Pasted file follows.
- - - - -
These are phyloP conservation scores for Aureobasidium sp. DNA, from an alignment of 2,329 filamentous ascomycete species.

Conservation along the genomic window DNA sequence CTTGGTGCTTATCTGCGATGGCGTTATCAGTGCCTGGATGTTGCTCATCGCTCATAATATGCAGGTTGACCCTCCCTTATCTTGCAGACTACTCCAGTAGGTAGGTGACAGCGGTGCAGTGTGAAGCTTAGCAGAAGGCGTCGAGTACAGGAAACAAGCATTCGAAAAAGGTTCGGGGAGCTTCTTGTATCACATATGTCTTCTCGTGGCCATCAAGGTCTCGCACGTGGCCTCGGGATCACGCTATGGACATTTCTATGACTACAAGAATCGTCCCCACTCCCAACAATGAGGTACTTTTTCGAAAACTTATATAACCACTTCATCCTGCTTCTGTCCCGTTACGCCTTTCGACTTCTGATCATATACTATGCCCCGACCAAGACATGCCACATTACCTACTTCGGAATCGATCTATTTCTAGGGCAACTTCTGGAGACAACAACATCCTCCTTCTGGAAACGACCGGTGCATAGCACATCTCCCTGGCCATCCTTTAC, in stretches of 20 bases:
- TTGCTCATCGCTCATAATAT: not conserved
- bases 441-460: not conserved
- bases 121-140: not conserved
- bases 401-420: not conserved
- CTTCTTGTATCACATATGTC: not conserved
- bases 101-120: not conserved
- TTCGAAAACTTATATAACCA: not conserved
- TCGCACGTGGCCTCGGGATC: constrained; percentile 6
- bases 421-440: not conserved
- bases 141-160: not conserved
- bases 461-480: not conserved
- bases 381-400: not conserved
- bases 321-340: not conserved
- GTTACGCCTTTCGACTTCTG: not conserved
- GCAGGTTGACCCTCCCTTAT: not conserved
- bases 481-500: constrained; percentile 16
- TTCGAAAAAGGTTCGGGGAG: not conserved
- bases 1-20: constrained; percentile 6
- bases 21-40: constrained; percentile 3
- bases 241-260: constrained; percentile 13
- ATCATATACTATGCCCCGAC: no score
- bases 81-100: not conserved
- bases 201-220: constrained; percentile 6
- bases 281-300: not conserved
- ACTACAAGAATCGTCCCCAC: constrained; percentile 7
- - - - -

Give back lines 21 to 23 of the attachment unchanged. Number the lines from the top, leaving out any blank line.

- bases 21-40: constrained; percentile 3
- bases 241-260: constrained; percentile 13
- ATCATATACTATGCCCCGAC: no score